Bacterial DNA belonging to the same family that causes syphilis has been found in 2000-year-old human remains in Brazil, making these the oldest known samples of such pathogens.
Syphilis is caused by a subspecies of the bacterium Treponema pallidum. Other subspecies can cause the skin infections yaws and bejel, which are similar to syphilis but not usually sexually transmitted.
Relatively little is known about the origins of these so-called treponemal infections. An outbreak of syphilis in 15th century Europe led many to believe that Christopher Columbus may have brought the infection back from the Americas after his expeditions. But more recent evidence from human remains in Europe suggest it was on the continent before Columbus.
In the latest turn of events, Verena Schünemann at the University of Zurich in Switzerland and her colleagues have found the oldest evidence of a treponemal infection after investigating a prehistoric burial site near the city of Laguna in southern Brazil.
Thirty-seven remains, mainly incomplete skeletons, showed evidence of a treponemal infection, such as bone inflammation and lesions on the cranium. The researchers don’t know why the remains were so well preserved given the warm, moist conditions, says Schünemann.
They managed to extract enough DNA from four individuals to recreate the genome of the bacteria that infected them. An analysis of these genomes showed it was a subspecies of T. pallidum that was possibly an ancestor of T. pallidum endemicum, which causes bejel. Usually transmitted via non-sexual skin contact or sharing utensils, bejel is characterised by lesions that start in the mouth and spread to the skin and bones.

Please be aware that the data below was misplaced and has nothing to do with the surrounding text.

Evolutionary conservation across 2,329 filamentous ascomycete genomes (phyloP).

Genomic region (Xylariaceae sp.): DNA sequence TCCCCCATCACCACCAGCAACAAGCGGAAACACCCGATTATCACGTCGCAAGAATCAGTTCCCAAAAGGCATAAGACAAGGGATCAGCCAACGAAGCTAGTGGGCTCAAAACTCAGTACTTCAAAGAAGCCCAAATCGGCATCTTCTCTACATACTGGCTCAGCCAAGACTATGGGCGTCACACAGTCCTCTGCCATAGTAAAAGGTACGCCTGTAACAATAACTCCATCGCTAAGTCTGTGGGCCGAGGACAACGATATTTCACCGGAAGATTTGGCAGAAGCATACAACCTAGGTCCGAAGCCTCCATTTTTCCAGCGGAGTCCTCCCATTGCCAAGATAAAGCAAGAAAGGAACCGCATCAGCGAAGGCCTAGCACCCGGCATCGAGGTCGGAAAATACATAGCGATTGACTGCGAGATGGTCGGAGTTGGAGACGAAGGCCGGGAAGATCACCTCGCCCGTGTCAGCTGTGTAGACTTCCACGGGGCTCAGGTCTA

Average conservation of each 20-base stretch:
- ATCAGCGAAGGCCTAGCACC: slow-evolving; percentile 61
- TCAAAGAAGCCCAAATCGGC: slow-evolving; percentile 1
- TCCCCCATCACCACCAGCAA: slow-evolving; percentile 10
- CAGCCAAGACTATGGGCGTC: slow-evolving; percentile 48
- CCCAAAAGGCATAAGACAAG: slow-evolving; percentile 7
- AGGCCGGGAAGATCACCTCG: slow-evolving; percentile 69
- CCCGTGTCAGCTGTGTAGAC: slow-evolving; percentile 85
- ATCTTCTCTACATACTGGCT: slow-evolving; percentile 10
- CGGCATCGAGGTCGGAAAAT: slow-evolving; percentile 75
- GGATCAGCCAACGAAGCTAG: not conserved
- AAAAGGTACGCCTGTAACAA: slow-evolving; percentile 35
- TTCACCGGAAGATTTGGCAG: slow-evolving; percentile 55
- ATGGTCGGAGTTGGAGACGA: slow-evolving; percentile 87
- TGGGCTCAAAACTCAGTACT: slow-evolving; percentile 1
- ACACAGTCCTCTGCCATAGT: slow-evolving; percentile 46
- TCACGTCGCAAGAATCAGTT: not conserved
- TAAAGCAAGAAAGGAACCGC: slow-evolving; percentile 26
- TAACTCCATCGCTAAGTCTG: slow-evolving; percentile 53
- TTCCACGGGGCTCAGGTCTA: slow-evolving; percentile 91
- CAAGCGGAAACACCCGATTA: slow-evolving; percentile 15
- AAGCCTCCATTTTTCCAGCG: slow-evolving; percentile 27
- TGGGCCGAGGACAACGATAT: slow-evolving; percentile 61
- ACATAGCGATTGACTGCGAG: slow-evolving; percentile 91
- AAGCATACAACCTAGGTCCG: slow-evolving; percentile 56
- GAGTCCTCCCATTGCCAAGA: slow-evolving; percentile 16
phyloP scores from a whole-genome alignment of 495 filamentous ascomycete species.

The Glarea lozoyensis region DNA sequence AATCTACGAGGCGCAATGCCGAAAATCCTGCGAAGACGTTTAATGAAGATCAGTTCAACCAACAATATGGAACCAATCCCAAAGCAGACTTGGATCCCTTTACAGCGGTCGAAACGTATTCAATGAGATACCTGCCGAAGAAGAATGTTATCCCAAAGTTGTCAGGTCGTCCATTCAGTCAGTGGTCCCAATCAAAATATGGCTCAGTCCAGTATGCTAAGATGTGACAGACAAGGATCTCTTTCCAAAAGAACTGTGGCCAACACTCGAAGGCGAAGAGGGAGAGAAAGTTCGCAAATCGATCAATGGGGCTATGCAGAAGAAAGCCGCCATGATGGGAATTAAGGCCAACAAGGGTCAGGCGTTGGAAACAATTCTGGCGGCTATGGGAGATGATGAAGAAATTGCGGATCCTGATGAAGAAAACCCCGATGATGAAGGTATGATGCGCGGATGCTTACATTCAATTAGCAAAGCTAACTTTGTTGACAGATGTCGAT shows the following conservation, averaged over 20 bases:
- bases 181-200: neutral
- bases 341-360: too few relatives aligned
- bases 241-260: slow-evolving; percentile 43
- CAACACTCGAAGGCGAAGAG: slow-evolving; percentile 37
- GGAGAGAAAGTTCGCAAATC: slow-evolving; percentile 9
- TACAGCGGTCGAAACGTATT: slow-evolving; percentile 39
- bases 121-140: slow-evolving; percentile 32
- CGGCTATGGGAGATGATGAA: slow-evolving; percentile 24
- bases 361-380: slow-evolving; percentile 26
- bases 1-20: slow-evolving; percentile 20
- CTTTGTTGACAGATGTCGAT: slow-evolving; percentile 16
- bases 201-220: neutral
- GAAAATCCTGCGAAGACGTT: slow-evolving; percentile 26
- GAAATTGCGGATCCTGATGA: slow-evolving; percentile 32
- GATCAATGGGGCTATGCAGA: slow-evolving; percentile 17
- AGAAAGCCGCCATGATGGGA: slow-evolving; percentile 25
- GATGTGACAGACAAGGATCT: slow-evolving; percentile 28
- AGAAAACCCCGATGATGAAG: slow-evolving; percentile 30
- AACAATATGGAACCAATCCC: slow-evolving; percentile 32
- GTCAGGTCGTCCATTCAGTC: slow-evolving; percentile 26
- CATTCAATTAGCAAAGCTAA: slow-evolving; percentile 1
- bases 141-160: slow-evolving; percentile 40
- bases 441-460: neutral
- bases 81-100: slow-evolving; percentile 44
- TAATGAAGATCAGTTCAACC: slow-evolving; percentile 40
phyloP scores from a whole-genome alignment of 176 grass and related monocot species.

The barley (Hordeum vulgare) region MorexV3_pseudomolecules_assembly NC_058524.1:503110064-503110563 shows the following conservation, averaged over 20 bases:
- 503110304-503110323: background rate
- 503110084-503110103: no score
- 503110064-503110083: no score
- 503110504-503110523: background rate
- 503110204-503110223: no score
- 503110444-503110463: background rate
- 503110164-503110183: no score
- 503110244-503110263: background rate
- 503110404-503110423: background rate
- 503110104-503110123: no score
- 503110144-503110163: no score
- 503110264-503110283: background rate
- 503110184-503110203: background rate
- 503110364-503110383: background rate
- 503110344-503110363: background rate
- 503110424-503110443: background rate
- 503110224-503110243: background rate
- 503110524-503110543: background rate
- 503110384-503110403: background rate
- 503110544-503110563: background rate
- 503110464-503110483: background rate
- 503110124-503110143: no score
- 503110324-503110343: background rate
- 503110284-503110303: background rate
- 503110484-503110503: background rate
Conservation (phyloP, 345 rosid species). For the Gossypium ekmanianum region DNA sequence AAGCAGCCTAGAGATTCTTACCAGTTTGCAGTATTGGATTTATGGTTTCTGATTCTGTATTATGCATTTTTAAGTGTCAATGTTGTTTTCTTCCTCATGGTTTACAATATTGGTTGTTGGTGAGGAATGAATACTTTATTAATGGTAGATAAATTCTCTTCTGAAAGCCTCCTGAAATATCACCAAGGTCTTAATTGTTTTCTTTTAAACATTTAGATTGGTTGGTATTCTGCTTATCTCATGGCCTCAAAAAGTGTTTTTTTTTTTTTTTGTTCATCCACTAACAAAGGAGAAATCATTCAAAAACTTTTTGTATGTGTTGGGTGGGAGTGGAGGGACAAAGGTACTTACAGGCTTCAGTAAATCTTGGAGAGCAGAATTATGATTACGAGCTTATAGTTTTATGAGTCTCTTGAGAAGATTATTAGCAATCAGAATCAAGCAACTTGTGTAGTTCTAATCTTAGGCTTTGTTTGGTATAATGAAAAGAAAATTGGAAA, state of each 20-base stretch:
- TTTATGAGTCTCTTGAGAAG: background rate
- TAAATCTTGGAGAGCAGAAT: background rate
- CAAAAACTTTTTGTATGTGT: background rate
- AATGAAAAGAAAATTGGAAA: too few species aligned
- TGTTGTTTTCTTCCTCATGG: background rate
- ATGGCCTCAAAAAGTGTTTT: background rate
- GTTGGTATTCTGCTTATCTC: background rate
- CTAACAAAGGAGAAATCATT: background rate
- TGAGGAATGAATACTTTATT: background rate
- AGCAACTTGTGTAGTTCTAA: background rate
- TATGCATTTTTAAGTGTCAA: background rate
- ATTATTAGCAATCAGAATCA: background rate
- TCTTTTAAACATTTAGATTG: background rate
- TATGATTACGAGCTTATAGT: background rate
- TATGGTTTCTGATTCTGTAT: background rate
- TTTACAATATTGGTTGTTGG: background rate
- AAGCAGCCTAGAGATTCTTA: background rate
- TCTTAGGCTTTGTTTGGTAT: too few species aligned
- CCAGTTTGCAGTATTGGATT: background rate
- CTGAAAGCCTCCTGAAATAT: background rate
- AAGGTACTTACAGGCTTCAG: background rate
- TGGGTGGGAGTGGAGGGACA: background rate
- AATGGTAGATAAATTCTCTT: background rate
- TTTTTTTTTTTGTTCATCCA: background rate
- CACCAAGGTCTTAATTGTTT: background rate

The team did not find evidence for T. pallidum pallidum, which causes syphilis, making the origin of this particular infection unclear.
“It’s always a big mystery about source diseases,” she says. “While we cannot yet reveal the actual origins of syphilis, we can say that treponemal disease existed at least 2000 years ago in America.”
The infections may have arisen elsewhere in the world before they arrived in the Americas, but data is needed to prove that, says Schünemann.
“This study is really exciting because it is the first truly ancient treponemal DNA that has been recovered from archaeological human remains that are more than a few hundred years old,” says Brenda Baker at Arizona State University. “The genomic data provide insight into the pathogen evolution and adaptations it may have made over time, given that bejel is currently associated with arid climates rather than moist climates such as coastal Brazil.”